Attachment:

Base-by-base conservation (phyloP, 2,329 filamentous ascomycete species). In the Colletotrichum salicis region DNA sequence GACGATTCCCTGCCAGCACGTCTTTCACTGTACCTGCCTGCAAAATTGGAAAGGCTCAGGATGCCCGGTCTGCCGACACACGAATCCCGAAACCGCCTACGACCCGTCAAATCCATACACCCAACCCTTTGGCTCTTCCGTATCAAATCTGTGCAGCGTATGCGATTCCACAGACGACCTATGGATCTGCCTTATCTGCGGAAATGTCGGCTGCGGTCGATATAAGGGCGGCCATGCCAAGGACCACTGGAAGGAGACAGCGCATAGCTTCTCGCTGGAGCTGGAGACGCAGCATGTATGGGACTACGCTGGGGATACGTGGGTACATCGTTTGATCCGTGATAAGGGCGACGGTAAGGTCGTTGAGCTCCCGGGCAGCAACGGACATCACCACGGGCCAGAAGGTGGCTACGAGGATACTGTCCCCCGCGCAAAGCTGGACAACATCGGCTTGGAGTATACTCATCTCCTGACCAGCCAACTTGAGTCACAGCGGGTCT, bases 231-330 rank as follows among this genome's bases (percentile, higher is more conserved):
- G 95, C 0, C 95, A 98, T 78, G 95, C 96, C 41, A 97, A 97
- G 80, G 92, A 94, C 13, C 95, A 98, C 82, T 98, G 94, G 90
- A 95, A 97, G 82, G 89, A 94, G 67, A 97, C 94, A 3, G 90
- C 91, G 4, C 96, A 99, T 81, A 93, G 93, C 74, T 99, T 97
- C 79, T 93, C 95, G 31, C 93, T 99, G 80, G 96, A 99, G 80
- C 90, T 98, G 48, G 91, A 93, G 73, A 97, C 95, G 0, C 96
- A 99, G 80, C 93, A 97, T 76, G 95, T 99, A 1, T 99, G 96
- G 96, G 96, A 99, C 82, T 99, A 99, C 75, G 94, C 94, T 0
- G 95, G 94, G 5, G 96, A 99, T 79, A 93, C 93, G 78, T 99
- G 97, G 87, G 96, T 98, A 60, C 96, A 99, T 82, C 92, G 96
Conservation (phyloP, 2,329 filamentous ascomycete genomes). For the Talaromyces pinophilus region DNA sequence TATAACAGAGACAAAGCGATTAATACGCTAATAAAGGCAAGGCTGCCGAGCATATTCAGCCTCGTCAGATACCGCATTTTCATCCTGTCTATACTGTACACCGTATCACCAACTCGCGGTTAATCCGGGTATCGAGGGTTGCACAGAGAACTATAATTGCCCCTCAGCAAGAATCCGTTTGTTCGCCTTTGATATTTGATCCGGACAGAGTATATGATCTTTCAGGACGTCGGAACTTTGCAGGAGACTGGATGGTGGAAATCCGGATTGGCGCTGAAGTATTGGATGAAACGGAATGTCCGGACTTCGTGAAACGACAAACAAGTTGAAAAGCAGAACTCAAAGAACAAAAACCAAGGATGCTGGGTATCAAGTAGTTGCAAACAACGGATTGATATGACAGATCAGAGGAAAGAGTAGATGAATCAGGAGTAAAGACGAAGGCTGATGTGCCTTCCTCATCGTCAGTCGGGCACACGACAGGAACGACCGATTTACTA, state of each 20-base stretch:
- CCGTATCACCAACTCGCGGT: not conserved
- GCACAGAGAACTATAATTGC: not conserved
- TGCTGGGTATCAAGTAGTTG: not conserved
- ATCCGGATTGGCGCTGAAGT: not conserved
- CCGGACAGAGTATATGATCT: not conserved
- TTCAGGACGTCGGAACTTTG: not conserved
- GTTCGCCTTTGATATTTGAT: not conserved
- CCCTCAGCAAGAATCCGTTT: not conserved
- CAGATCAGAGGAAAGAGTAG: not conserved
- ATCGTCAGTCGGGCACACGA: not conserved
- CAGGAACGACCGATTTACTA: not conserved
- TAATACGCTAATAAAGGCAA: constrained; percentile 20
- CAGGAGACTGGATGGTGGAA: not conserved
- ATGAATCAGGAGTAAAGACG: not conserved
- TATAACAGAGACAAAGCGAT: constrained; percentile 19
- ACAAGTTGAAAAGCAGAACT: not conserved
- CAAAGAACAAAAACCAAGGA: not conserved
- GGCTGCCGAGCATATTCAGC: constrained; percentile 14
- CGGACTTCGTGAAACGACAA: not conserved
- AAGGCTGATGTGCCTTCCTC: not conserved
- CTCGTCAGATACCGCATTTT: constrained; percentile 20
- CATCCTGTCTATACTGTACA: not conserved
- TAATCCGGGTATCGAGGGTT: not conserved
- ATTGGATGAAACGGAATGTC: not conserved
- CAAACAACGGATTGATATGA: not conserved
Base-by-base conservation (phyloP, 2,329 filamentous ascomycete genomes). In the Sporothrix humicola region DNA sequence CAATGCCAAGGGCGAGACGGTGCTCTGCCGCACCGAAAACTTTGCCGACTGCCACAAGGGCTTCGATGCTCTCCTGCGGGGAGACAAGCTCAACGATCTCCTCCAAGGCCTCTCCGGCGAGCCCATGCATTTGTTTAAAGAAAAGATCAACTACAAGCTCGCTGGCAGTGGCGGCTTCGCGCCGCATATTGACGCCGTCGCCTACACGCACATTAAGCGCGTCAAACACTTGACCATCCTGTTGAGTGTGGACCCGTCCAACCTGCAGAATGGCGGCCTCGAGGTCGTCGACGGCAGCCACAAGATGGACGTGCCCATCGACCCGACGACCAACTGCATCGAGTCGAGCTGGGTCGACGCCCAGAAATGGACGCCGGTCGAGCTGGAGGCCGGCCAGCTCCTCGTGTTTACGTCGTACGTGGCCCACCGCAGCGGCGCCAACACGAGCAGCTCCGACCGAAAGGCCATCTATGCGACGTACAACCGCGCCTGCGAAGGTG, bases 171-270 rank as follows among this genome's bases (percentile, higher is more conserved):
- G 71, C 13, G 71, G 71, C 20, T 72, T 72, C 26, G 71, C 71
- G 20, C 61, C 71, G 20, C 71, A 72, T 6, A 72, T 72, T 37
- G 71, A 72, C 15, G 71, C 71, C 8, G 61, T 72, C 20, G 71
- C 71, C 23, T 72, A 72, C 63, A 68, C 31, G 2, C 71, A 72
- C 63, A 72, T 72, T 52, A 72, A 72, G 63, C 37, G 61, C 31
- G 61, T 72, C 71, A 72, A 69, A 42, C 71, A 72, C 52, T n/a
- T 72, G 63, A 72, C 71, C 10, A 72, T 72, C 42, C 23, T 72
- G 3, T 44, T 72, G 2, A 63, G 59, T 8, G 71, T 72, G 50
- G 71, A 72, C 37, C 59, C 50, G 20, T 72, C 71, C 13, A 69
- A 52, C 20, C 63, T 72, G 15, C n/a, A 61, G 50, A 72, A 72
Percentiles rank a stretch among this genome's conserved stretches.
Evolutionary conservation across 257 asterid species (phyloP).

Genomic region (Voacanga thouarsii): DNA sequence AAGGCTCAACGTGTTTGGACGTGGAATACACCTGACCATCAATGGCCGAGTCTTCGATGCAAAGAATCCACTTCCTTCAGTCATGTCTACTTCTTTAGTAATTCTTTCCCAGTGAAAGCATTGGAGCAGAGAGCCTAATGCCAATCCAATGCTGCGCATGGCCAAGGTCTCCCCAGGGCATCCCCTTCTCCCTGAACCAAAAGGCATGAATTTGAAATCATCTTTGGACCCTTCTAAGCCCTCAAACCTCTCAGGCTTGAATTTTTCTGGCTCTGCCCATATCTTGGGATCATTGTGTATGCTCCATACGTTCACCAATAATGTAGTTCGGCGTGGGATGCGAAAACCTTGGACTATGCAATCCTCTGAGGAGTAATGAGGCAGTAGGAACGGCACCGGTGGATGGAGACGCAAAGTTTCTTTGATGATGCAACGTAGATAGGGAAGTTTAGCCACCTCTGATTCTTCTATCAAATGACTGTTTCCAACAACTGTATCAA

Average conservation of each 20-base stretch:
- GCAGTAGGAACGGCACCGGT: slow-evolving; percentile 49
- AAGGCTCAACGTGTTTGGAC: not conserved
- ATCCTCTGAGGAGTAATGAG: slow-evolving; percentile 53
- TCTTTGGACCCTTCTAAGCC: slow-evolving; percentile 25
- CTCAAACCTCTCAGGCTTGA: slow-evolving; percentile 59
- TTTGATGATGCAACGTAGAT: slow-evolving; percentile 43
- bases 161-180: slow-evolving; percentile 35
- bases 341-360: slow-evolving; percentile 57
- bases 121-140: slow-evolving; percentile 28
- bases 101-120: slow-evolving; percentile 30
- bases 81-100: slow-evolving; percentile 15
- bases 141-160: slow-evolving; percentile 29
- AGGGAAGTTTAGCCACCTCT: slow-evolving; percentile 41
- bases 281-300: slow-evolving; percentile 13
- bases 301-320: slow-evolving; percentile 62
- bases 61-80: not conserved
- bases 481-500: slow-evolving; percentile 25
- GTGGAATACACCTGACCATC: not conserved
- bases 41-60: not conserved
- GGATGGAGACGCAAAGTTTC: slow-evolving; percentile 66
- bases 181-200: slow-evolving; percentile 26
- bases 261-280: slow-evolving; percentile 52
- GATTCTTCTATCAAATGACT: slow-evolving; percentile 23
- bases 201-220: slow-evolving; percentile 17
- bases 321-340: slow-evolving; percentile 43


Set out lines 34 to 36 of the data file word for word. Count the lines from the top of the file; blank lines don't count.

- CATCCTGTCTATACTGTACA: not conserved
- TAATCCGGGTATCGAGGGTT: not conserved
- ATTGGATGAAACGGAATGTC: not conserved